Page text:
Annular Eclipse, 20 May 2012, Cedar City UT

The centerline of the annular eclipse of 20 May 2012 passed through Southern Utah, so we made an expedition down to see the event. It was awesome! This page documents a little about the eclipse, some of the physics, and our pictures (what you're probably here for --- scroll down to the bottom for the physics).

I recorded an interview for Access Utah during the eclipse, which they broadcast on UPR. You can listen to it online.

First the good stuff (images), then some explanations of what is happening!

Images from the Eclipse

Click on images for a larger version!
Kanarraville, UT was right on the centerline, and they stepped up to host several thousand people for the eclipse. This is one of the signs guiding people in. thumb
We were heading home after the eclipse, so to avoid the exit traffic we set up in Cedar City (10.3 miles north of the centerline, but still in the path of full annularity). I had a white light filtered scope (foreground) and a hydrogen alpha scope (Coronado PST, behind me). thumb
[Hydrogen alpha] Before the eclipse began, I practiced taking pictures to make sure I knew what I was doing when the moment came! thumb
[Hydrogen alpha] First contact is the moment the Moon first begins moving in front of the Sun. thumb
[Hydrogen alpha] There was about 1h 10m between the moment of first contact and the start of annularity. We could chat and watch the eclipse progress slowly. thumb
[Hydrogen alpha] Notice the detail you can see on the surface of the Sun -- granulation (the orange peel texture), filaments (the dark lines), and prominences on the limb. This is the advantage of viewing in hydrogen alpha. thumb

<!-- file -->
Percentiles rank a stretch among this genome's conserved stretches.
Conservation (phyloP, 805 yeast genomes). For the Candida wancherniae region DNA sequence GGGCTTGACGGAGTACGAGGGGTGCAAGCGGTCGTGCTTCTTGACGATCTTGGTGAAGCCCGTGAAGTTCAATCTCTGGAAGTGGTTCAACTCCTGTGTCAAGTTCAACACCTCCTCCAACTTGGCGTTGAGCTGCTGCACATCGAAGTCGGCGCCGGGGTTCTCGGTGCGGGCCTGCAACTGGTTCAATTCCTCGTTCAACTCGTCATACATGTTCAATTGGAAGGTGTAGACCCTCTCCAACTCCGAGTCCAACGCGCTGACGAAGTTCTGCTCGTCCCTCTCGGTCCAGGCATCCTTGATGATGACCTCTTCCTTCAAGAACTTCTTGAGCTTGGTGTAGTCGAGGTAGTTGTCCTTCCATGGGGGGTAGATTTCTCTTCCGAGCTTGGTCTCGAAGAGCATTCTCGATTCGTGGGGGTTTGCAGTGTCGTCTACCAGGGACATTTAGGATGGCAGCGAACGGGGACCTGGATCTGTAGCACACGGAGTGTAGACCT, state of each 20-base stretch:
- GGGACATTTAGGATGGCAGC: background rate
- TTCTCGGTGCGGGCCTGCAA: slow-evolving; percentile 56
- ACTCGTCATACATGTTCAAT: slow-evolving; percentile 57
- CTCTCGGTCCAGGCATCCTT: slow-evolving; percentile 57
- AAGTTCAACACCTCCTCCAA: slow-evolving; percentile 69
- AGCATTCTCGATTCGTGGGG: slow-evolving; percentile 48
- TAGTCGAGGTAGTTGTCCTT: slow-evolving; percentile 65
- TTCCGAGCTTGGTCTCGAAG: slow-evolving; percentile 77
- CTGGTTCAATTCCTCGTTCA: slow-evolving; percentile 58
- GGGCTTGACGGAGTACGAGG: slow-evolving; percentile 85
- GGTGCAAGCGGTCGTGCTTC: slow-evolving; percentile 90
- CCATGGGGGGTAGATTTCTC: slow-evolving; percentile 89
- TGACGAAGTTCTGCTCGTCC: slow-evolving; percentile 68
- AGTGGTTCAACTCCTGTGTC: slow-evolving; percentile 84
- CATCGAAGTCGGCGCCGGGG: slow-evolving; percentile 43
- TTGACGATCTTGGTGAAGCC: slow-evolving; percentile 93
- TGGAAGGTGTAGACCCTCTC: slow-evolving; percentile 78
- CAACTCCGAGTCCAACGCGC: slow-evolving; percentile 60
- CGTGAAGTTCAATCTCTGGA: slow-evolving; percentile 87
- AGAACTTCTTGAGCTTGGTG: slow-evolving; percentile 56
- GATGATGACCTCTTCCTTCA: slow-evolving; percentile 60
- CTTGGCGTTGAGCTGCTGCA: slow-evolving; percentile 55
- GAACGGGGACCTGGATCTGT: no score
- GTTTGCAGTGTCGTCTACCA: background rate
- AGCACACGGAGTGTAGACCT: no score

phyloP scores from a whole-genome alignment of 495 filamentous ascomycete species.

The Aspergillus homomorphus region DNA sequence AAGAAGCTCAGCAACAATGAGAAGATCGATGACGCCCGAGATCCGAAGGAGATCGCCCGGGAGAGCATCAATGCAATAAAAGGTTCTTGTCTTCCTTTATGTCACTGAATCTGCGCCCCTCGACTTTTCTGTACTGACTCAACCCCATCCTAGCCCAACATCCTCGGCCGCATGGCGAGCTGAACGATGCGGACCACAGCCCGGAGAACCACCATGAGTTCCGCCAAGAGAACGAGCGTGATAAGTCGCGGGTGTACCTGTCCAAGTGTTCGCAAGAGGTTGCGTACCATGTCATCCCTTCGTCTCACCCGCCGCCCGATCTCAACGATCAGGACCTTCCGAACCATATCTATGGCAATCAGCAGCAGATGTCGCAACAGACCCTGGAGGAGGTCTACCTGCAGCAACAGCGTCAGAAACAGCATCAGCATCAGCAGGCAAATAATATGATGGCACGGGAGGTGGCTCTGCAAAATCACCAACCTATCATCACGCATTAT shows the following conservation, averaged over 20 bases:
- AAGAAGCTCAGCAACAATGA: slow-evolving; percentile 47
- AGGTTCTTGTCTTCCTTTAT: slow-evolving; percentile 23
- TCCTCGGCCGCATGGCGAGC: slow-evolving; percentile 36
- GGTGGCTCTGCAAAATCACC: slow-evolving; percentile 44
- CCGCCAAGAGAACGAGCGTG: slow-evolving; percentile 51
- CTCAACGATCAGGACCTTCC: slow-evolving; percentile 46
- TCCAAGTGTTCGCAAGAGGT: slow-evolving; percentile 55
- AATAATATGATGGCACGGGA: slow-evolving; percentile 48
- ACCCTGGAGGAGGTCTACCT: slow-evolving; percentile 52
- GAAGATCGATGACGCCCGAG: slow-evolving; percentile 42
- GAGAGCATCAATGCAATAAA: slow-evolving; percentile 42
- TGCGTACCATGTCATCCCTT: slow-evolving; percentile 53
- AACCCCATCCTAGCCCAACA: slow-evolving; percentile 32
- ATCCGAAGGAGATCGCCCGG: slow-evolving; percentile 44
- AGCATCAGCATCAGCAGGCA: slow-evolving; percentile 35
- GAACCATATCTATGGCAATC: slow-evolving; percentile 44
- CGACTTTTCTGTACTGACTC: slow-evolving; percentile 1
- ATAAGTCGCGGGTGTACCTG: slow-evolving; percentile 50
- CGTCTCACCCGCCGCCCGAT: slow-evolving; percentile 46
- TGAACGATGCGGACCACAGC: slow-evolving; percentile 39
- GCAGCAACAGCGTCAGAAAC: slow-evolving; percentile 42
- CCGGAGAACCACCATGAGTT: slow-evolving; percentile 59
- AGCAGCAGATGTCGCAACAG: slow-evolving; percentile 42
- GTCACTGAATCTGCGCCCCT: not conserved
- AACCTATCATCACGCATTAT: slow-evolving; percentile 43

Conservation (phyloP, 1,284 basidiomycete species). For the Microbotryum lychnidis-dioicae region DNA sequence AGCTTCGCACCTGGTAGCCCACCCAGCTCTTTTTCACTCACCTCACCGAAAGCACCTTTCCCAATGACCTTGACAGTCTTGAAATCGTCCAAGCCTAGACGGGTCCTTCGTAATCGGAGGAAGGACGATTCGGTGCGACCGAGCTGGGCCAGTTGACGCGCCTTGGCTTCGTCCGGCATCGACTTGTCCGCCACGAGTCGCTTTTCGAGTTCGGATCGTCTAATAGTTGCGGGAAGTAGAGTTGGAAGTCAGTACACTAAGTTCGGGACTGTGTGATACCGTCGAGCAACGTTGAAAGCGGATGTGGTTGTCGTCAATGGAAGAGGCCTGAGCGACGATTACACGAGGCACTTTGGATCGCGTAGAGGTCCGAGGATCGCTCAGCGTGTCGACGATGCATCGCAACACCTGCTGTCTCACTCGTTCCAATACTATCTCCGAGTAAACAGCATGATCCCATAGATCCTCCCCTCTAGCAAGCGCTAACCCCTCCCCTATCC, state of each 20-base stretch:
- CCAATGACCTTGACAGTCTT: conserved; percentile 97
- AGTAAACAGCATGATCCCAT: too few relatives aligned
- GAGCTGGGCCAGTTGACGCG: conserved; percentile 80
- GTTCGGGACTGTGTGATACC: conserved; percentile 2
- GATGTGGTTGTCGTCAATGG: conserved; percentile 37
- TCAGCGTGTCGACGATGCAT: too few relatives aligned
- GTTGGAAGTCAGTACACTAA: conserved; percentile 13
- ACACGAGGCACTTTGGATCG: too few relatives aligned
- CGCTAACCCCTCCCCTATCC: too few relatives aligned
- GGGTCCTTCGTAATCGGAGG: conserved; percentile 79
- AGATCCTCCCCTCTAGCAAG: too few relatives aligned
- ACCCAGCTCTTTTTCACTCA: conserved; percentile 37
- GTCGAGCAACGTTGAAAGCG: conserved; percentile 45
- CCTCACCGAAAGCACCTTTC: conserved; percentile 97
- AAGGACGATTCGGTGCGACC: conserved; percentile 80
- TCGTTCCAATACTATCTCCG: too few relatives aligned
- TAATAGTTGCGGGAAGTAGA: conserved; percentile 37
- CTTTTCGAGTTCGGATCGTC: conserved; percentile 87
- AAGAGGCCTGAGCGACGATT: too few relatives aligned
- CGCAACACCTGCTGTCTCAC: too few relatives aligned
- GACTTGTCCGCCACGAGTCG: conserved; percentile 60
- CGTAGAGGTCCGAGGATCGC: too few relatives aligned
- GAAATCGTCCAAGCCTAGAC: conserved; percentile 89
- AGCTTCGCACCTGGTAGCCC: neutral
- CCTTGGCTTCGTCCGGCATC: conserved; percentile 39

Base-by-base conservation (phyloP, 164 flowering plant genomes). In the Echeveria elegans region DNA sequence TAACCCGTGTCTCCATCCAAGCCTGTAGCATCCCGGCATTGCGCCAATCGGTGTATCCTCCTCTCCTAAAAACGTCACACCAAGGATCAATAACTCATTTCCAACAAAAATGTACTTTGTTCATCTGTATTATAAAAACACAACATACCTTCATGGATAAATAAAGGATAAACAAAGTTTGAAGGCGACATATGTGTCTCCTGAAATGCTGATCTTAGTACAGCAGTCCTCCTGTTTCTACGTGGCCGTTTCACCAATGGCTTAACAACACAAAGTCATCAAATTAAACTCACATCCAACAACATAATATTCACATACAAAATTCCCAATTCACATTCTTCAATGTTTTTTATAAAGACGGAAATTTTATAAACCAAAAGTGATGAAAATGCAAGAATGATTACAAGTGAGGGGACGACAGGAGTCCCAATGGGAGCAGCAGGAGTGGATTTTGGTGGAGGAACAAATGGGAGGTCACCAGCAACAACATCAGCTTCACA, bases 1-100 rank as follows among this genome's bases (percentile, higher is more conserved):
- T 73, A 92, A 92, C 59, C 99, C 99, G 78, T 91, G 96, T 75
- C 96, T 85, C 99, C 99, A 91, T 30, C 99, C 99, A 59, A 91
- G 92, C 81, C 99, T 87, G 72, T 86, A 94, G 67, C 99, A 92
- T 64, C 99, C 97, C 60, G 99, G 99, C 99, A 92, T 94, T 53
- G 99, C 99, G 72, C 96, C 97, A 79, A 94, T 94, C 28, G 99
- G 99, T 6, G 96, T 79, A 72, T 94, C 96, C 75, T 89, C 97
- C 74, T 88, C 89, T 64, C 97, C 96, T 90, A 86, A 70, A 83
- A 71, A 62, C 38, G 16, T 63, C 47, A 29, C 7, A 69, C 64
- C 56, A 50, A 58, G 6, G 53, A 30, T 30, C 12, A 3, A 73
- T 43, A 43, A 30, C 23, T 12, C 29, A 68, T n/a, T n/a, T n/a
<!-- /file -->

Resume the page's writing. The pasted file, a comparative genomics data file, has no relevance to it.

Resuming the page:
[White Light] This is a view through the white light telescope; it is very similar to the view through the ubiquitous eclipse glasses that people were using. The telescope magnifies the image enough that you can see sunspots on the surface. thumb
We had a crowd of about 30 people sharing the views through our telescopes. thumb
Eclipse glasses cut out most of the Sun's light so you can watch the event progress without using a telescope. thumb
[Hydrogen alpha] By the time we had gotten deep into the eclipse, I think it was easy to tell that the full eclipse would be annular; once enough of the Moon was covering the Sun, you could tell the Moon was smaller than the Sun. thumb
[Hydrogen alpha] This was taken just a few minutes before annularity began. thumb
[Hydrogen alpha] This was taken as we entered annularity. near the edge of the Moon, the Sun is peeking through the lunar topography, making small areas visible and other areas not visible. This gives all the impressive structure seen near the thin edge. This is known as "Baily's beads". thumb
[Hydrogen alpha] In all, the Moon spent about 5 minutes completely within the disk of the Sun. Here, it is nearer one edge than the other, giving a lopsided appearance to the ring. thumb
[Hydrogen alpha] This is what we came for --- the Ring of Fire! We were still close enough to the centerline that it looks symmetric. thumb